Major Sewage Spill Continues at Chattahoochee River National Recreation Area after Recent Floods

Flooded picnic area.

Paces Mill fee station, picnic area, and parking lot as waters recede. Water topped the roof at the height of the flood. NPS photo.

Recent heavy rains in the Atlanta, Georgia, area have created plenty of misery for area residents, and cleanup at the Chattahoochee River National Recreation Area will take some time. Waters have receded, but the river remains closed to the public due to major problems from an ongoing release of raw sewage.

Areas around the park received up to 20 inches of rain early this week, forcing the operators of Georgia Power’s Morgan Falls Dam to open a total of eight flood gates. Numerous park facilities were closed in anticipation of major flooding, and that proved to be a wise decision.

Maximum river flow occurred at 11 p.m. Monday, with the river reaching 28.6 feet and flowing at 51,000 cubic feet per second (normal levels are 5 feet and 1,900 cfs). This was the second highest flow recorded since the river reached 29 feet in December of 1919.

The ends of the rainfall allowed closing of flood gates on the dam, and by noon on Wednesday the river was again fully within its banks. By 9 p.m. Wednesday, it had dropped to its normal level of five feet, but a return to lower water didn't signal an end to problems in the park. Reports from the park summarize the situation:

• River waters contaminated with sewage continue to present a public health issue. Numerous sewer manholes located along the river have been overflowing for the past three days, dumping millions of gallons of raw sewage in to the park. A significant sewer junction located in a major tributary was found to be missing today, washed away by the flood waters. Sewage continues to pour into the tributary and river with no estimated repair date available. The water level is still too high and swift for repair crews to begin any work.

• Some sewage treatment plants are still out of service due to flood damage and are dumping untreated sewage directly in to the river. A 25-mile-long segment of the river was posted closed to all use yesterday for public safety reasons after consultation with the US Public Health Service. This closure will likely remain in effect until all sewage can be contained and properly treated.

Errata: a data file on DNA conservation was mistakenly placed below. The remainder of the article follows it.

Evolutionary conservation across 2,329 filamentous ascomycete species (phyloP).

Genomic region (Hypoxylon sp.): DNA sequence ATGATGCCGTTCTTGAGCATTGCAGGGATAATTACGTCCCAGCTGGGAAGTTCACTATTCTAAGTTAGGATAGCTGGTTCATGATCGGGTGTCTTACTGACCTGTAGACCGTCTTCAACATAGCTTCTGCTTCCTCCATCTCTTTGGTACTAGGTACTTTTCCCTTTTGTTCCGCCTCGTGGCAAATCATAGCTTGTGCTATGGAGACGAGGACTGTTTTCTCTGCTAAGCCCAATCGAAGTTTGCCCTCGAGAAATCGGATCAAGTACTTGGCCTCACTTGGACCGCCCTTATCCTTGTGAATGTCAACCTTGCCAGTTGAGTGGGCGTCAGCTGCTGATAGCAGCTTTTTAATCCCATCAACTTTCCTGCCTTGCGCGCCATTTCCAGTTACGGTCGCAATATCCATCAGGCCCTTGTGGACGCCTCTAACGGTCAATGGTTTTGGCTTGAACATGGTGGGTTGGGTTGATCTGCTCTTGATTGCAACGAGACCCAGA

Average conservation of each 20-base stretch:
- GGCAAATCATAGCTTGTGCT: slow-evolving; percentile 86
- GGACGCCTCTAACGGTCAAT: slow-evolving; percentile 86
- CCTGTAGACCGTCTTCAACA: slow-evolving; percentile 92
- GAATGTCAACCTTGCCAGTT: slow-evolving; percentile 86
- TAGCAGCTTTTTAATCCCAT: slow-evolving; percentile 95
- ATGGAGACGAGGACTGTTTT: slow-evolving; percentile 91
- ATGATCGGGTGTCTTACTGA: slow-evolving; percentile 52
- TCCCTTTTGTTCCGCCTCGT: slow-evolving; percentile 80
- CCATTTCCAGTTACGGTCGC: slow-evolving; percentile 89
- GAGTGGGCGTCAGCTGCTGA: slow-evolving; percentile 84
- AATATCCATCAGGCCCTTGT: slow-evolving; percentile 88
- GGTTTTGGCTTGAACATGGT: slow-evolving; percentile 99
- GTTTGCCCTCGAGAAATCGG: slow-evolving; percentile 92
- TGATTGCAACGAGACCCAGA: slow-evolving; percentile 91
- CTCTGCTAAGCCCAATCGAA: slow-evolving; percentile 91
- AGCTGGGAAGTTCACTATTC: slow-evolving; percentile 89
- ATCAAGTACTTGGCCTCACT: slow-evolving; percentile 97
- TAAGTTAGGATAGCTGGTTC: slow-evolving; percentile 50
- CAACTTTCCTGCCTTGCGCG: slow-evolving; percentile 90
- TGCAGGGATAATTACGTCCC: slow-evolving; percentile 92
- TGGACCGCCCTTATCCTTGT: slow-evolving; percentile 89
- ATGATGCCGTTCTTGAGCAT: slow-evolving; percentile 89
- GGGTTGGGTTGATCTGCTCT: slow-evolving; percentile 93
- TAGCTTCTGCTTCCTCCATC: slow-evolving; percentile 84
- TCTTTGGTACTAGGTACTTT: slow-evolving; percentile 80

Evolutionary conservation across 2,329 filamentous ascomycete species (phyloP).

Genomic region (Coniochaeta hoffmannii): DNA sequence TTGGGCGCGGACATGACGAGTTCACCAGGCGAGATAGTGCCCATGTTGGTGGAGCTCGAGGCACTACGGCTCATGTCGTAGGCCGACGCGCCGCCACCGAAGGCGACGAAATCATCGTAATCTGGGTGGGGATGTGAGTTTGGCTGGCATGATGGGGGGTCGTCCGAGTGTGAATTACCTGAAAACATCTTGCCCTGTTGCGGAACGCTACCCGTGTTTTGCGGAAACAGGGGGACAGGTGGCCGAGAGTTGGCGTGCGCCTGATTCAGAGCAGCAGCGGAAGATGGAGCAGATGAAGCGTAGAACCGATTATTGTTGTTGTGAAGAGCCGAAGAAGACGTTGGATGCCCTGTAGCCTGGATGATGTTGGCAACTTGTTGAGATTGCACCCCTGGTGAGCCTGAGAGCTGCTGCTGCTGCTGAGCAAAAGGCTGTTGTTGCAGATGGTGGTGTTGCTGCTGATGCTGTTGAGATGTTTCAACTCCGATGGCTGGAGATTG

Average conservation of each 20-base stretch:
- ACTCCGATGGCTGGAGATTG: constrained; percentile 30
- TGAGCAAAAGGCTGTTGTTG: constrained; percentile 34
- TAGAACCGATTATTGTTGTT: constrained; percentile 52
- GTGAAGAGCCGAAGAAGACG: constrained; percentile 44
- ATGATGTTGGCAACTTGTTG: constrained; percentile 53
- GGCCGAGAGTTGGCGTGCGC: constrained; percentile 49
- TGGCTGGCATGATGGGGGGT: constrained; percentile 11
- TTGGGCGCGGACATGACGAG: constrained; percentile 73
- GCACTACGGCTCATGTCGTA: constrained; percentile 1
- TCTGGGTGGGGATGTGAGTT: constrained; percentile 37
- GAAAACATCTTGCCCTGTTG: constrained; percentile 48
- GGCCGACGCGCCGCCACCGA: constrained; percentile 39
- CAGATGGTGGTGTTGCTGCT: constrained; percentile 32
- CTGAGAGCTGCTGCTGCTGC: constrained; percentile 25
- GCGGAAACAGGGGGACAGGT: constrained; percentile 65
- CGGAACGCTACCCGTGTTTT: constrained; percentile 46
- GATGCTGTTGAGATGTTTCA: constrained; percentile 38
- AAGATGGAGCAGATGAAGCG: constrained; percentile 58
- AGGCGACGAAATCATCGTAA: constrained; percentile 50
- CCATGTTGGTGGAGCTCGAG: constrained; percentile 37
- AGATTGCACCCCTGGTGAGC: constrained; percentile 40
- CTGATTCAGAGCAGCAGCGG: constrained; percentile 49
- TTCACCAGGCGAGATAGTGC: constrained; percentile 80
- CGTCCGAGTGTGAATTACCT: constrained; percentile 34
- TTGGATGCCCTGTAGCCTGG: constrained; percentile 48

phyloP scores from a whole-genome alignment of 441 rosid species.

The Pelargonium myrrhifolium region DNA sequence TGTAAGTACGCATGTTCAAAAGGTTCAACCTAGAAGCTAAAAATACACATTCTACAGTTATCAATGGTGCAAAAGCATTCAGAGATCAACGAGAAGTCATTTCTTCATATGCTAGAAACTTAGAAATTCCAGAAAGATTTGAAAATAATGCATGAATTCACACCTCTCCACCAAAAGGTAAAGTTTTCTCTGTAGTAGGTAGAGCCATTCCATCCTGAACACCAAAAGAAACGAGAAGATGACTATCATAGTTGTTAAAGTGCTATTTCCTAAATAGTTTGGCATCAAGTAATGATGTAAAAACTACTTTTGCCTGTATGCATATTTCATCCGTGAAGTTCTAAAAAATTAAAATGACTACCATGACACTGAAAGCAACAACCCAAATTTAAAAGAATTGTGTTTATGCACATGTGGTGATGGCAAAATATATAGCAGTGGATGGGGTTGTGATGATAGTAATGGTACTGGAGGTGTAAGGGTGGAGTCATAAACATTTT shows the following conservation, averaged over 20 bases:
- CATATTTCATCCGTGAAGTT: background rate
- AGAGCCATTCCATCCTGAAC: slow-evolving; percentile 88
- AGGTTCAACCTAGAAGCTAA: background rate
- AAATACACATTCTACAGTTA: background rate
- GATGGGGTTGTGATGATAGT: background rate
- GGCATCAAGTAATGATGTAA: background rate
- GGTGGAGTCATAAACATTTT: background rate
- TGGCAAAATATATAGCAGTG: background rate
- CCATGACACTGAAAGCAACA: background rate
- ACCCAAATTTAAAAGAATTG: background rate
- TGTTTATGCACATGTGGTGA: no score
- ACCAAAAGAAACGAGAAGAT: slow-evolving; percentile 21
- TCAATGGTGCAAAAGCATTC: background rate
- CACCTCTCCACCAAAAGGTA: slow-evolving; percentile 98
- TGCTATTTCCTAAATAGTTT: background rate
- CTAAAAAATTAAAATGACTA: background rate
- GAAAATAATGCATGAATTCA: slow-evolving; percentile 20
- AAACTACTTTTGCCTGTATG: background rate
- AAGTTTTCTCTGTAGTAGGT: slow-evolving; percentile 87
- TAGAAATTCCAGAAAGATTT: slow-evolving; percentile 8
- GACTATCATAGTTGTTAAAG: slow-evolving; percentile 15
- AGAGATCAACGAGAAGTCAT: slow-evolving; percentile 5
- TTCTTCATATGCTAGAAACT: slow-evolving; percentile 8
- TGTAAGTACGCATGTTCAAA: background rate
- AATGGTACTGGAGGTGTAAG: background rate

• Damage assessments have begun, but are limited as many areas remain covered by contaminated debris and siltation up to two feet deep in places. Additional damages discovered yesterday included a second automatic fee pay station, boat ramp, gravel roadways washed out, and more downed trees.

• The two park dams were inspected and found to be safe, so Island Ford was reopened at 10 a.m.

• Some local roads surrounding the park remain closed due to debris left by high water that covered roadways and bridges. Some of the bridges have been declared unsafe after inspections and will need to be replaced. These bridge closures increase the distance and time necessary to travel between park areas.

The park is assembling teams of employees to begin hiking all 50+ miles of park trails to document damages beginning Friday. A U.S. Public Health Service officer and regional emergency services coordinator will review safe work and cleaning practices with the park staff on Friday morning.

Ten park areas remain closed, with rangers continuing to enforce closures to ensure public safety. These areas will likely remain closed until next week to allow the sewage-contaminated debris to dry and become inert. One closed area was reopened illegally by unknown people and had to be re-secured this evening by rangers.

There was one piece of good news: The search underway for a missing and presumed drowned 32-year-old male was called off when he was located at an evacuation shelter in good condition.